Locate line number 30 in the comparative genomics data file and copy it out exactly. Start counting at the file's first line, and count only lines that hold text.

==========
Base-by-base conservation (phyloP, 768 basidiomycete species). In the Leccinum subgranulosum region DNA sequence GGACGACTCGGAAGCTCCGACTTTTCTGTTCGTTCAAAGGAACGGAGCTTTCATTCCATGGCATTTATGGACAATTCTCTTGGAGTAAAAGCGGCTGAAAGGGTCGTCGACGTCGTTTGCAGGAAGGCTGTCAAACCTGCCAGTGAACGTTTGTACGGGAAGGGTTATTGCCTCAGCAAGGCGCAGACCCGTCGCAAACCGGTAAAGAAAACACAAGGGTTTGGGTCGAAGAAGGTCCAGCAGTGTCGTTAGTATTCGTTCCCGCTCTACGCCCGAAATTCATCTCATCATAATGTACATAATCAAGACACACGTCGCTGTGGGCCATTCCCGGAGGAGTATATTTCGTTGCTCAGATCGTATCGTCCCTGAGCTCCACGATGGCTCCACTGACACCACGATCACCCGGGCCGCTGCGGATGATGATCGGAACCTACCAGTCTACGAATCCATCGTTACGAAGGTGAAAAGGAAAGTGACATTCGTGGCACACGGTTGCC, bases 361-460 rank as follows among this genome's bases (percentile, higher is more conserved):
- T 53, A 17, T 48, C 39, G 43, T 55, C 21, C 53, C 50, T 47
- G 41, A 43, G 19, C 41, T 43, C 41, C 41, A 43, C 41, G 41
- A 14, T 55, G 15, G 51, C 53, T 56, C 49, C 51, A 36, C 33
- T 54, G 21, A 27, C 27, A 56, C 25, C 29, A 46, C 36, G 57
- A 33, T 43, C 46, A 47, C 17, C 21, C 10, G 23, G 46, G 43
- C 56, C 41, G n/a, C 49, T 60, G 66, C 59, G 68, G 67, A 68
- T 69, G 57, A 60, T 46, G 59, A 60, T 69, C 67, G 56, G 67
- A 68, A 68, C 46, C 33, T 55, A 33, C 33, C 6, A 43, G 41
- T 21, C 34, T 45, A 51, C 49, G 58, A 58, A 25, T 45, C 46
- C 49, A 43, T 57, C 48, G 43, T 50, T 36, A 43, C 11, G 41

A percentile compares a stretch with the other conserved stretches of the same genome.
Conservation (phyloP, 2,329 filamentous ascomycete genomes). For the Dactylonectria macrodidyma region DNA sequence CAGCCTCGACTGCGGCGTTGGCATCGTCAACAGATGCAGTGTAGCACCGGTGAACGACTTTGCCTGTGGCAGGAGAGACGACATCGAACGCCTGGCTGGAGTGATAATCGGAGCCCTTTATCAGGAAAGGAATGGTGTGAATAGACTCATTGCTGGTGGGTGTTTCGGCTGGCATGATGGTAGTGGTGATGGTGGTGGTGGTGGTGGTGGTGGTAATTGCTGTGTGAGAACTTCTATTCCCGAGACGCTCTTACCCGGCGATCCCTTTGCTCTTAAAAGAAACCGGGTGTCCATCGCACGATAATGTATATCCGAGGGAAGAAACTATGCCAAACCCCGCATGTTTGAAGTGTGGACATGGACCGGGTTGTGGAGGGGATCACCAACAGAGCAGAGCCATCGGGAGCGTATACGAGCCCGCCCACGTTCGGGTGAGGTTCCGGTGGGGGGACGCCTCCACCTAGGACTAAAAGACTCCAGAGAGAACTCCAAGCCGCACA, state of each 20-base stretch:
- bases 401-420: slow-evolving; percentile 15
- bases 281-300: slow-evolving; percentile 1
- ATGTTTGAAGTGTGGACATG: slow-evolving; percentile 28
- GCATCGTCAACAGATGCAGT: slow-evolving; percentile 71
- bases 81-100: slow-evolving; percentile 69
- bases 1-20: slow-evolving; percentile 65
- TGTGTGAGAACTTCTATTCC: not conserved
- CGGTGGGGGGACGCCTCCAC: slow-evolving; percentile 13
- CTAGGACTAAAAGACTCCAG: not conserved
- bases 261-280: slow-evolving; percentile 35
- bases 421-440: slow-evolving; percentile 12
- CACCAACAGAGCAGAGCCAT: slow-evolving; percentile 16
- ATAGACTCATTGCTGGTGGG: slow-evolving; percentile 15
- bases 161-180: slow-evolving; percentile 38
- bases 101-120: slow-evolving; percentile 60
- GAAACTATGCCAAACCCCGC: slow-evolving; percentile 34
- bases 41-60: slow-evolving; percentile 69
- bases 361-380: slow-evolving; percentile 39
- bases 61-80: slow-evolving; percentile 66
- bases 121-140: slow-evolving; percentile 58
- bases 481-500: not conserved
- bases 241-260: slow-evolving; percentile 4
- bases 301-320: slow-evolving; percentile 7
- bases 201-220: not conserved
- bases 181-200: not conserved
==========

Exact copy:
- bases 41-60: slow-evolving; percentile 69